**Overview**

**Problem**: How to check if a given value is `NaN`

?

Here’s a quick look at the solutions to follow:

import math import numpy as np import pandas as pd x = float('nan') print(math.isnan(x)) print(x != x) print(np.isnan(x)) print(pd.isna(x)) print(not(float('-inf') < x < float('inf')))

So, what is a `NaN`

value?

`NaN`

is a constant value that indicates that the given value is Not a Number. It’s a floating-point value, hence cannot be converted to any other type other than float. We should know that `NaN`

and Null are two different things in Python. The Null values indicate something which does not exist, i.e. is empty. But that is not the case with `NaN`

.

We have to deal with `NaN`

values frequently in Python especially when we deal with array objects or DataFrames. So, without further delay, let us dive into our mission critical question and have a look at the different methods to solve our problem.

**Method 1: Using math.isnan()**

The simplest solution to check for NaN values in Python is to use the mathematical function `math.isnan()`

.

`math.isnan()`

is a function of the math module in Python that checks for `NaN`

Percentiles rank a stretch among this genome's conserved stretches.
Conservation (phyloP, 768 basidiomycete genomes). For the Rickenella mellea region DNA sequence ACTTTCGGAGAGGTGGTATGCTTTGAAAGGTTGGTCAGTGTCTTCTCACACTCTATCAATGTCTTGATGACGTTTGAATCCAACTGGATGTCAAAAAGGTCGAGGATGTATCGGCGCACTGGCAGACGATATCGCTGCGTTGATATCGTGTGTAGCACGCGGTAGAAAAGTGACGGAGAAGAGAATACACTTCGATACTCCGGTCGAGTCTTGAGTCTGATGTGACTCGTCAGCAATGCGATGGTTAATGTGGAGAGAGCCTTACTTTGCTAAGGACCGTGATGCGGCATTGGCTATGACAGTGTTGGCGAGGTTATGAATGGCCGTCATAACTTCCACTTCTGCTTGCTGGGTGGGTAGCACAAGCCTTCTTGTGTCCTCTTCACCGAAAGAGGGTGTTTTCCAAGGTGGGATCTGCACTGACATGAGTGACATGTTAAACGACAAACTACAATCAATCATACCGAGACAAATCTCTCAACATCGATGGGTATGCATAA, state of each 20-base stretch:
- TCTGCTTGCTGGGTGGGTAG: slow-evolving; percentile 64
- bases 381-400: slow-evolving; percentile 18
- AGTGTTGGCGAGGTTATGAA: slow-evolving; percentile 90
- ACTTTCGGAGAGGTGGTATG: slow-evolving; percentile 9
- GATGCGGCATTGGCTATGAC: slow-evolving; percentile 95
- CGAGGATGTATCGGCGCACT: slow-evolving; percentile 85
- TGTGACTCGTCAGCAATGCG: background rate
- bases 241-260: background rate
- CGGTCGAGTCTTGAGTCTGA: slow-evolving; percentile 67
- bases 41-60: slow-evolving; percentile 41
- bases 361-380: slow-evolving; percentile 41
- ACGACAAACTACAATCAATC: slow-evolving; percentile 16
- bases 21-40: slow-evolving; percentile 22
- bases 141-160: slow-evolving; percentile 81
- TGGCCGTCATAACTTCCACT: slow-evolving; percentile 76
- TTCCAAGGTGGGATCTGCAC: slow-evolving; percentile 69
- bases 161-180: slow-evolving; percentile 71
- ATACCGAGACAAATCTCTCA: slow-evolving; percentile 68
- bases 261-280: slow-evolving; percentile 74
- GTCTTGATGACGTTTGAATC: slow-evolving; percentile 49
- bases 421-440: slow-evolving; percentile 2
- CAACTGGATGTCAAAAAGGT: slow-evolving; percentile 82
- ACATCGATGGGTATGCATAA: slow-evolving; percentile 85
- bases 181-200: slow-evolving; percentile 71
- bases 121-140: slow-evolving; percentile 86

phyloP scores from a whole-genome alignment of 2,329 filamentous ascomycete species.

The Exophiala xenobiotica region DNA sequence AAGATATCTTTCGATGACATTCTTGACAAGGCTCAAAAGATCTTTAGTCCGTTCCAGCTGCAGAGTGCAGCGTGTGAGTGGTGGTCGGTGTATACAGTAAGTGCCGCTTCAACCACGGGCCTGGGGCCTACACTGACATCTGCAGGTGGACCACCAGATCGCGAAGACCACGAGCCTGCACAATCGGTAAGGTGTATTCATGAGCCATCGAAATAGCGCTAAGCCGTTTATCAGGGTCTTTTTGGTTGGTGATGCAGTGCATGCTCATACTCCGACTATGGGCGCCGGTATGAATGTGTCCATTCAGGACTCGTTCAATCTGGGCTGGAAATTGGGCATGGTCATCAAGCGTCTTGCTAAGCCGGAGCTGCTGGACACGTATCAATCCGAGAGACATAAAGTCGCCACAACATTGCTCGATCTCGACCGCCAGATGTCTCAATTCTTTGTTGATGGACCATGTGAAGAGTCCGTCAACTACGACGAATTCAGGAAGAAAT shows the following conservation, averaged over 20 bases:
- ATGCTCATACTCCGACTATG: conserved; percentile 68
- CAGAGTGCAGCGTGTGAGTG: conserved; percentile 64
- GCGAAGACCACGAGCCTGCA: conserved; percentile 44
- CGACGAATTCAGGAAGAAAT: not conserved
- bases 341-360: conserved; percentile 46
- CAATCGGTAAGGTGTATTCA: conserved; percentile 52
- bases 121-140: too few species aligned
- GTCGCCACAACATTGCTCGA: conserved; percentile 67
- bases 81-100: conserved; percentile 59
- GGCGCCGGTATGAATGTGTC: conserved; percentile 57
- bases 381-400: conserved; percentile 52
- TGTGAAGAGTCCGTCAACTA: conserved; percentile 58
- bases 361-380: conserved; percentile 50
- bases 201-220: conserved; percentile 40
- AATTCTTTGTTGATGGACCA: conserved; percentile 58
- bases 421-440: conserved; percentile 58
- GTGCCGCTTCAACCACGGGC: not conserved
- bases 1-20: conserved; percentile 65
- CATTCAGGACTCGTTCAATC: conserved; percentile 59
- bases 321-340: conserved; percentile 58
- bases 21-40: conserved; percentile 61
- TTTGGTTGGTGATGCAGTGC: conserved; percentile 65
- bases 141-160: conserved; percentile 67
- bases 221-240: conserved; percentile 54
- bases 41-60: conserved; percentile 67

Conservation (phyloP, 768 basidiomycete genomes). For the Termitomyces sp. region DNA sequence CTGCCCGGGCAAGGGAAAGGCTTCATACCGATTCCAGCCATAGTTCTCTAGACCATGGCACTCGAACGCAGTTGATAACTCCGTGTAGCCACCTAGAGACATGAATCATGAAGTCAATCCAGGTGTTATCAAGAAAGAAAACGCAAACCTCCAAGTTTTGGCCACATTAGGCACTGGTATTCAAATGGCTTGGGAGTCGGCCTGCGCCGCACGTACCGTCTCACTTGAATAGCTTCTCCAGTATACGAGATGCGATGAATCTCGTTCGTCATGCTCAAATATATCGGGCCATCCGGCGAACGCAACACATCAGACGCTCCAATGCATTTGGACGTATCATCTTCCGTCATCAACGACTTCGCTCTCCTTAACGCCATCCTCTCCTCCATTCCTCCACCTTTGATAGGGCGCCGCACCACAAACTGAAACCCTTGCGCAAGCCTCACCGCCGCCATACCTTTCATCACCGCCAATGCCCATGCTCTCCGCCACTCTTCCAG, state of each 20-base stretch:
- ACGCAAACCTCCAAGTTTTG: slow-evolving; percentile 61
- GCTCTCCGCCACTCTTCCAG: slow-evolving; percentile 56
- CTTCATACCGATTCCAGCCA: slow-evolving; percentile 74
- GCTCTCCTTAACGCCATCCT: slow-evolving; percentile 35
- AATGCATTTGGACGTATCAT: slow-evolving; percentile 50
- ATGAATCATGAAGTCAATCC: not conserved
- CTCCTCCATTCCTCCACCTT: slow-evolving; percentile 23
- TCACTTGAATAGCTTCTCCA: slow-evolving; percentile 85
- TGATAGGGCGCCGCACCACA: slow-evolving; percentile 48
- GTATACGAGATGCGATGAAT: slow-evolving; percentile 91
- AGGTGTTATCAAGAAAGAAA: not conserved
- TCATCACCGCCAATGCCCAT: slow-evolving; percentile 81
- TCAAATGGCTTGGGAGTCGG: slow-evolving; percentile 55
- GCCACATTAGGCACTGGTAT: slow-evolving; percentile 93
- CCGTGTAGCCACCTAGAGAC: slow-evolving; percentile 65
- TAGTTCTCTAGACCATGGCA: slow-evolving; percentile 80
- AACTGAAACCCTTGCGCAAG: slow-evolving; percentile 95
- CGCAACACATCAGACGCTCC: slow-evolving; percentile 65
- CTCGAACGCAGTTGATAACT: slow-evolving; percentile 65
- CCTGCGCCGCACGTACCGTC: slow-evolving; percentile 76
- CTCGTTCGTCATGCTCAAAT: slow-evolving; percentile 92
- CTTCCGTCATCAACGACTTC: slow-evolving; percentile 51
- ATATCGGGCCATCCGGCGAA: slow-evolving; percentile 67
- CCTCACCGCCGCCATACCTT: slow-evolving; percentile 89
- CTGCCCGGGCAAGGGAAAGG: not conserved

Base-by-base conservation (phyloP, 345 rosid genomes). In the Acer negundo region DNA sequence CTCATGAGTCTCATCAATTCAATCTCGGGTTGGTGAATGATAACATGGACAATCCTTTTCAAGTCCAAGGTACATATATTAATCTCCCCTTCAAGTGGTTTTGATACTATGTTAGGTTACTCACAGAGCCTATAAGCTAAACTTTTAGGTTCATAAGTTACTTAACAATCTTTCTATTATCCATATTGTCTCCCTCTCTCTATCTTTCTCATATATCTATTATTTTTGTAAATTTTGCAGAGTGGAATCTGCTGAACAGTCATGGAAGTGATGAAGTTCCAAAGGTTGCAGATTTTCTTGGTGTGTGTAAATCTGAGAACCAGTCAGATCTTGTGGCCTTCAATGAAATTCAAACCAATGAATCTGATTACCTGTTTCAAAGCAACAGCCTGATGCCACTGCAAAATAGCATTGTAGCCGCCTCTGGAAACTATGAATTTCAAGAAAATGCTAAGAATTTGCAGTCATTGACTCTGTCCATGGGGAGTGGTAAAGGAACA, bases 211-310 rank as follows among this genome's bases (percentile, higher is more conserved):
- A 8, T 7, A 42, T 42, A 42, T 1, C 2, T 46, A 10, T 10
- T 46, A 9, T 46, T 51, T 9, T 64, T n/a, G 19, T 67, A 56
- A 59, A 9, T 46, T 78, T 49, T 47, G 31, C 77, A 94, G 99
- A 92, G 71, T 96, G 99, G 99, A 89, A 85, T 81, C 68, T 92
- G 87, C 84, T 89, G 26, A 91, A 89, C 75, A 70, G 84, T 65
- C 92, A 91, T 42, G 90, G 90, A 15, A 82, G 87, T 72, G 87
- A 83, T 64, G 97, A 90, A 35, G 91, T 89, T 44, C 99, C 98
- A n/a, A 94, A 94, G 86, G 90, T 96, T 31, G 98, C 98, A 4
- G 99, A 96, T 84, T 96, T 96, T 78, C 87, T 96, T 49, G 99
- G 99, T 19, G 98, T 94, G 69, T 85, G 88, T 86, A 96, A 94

constants in float objects and returns True for every NaN value encountered and returns False otherwise.

**Example: **

# Importing the math module import math # Function to check for NaN values def isNaN(a): # Using math.isnan() if math.isnan(a): print("NaN value encountered!") else: print("Type of Given Value: ", type(a)) # NaN value x = float('NaN') isNaN(x) # Floating value y = float("5.78") isNaN(y)

**Output:**

```
NaN value encountered!
Type of Given Value: <class 'float'>
```

In the above example, since `x`

represents a NaN value, hence, the `isNaN`

method returns `True`

but in case of `y`

, `isNan`

returns `False`

and prints the type of the variable `y`

as an output.

**Method 2: Hack NaN Using != Operator**

The most unique thing about `NaN`

values is that they are constantly shapeshifting. This means we cannot compare the `NaN`

value even against itself. Hence, we can use the `!=`